Social housing residents must not pay the price of the energy crisis

Kate Henderson, 05 May 2022

The energy crisis and cost of living increases are causing severe financial difficulties for many housing association residents, and are also driving up costs for housing associations themselves.

Housing associations are doing all they can to help mitigate the impact of energy price rises on tenants and residents. But the price cap instigated by the government to protect consumers doesn’t help to lessen the cost for those on communal heat networks, which affects 153,000 housing association residents. Many of these residents will be people who are older, vulnerable and on very low incomes. We must protect these people from rising costs. 

We’ve been raising this issue with the government, which has a key role to play in helping tackle this challenge.

Raising the issue with BEIS

Last week I attended a meeting with Secretary of State Kwasi Kwarteng and BEIS Minister Lord Callanan on heat networks at the Department for Business, Energy and Industrial Strategy (BEIS). I was joined at the meeting by colleagues from The UK District Energy Association, The Association for Decentralised Energy, Local Government Association, Heat Trust, and Citizens Advice.

It was a crucial opportunity to discuss the immediate impact of the energy crisis with the government – with a focus on residents on heat networks. Housing associations already run heat networks on extremely tight margins. In addition, some heat networks that serve residents are owned and run by external companies, so housing associations have no influence over them, leaving them in vulnerable financial positions.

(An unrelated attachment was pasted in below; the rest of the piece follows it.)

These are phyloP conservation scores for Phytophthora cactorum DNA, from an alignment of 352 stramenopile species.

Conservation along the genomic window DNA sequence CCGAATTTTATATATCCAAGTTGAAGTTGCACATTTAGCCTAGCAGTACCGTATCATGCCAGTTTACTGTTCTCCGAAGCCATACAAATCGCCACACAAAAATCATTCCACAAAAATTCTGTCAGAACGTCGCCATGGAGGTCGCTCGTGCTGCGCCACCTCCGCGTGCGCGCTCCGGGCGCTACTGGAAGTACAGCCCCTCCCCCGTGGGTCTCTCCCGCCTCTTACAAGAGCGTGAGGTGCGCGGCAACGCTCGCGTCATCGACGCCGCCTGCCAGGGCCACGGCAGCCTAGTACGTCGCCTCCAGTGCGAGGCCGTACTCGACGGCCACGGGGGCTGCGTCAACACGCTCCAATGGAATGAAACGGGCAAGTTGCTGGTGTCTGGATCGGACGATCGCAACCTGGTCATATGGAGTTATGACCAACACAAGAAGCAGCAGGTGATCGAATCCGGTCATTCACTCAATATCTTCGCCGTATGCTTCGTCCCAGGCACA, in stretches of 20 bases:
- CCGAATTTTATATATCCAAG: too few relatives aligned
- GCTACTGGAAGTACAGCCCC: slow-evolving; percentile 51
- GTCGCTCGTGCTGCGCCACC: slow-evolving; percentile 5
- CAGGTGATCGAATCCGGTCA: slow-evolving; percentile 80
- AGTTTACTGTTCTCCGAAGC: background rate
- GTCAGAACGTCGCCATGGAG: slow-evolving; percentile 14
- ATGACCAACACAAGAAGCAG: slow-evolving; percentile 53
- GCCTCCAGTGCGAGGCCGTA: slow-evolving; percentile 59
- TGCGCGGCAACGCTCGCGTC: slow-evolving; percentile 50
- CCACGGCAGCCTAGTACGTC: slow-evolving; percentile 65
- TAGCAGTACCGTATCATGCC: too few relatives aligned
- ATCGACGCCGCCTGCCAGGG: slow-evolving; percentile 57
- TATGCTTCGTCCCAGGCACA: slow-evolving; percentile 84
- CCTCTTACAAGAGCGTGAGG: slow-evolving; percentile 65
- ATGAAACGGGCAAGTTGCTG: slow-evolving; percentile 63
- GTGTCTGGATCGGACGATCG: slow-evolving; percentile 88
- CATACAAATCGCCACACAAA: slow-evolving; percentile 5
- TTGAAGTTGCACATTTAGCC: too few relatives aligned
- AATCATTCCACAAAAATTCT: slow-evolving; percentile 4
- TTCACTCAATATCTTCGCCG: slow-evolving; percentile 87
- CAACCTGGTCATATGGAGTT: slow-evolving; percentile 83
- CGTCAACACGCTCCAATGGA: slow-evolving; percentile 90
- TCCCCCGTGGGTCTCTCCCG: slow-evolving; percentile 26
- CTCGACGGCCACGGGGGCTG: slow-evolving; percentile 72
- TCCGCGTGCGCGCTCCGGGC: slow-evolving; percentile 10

What we are asking for

  • In the short term, we are calling on government to deliver specific targeted financial support for these residents. This needs to be clearly signposted and easy to access (for example via local authorities) to put them on the same level of protection as domestic energy customers. 
  • In the medium term, we are supporting the calls for greater regulation of heat networks through OFGEM. 
  • In the long term, heat networks hold the potential to help achieve net zero, and we want to make sure that they remain a viable energy source for housing associations. We also want to see accelerated government funding programmes to both improve the efficiency of existing heat networks and to insulate homes on them to bring down energy bills.

Protecting supported housing residents

The impact on tenants must be at the forefront of our minds. We know supported housing schemes, who are already facing huge financial pressures in recovering from the pandemic, are often reliant on heat networks. Tenants in supported housing schemes are also more likely to spend time at home; and are more likely to have underlying health conditions, exacerbated by cold and damp if a home isn’t properly heated. 

Myself and the team at the NHF will continue to press the government to take action and we will keep the welfare of tenants at the forefront of all our asks.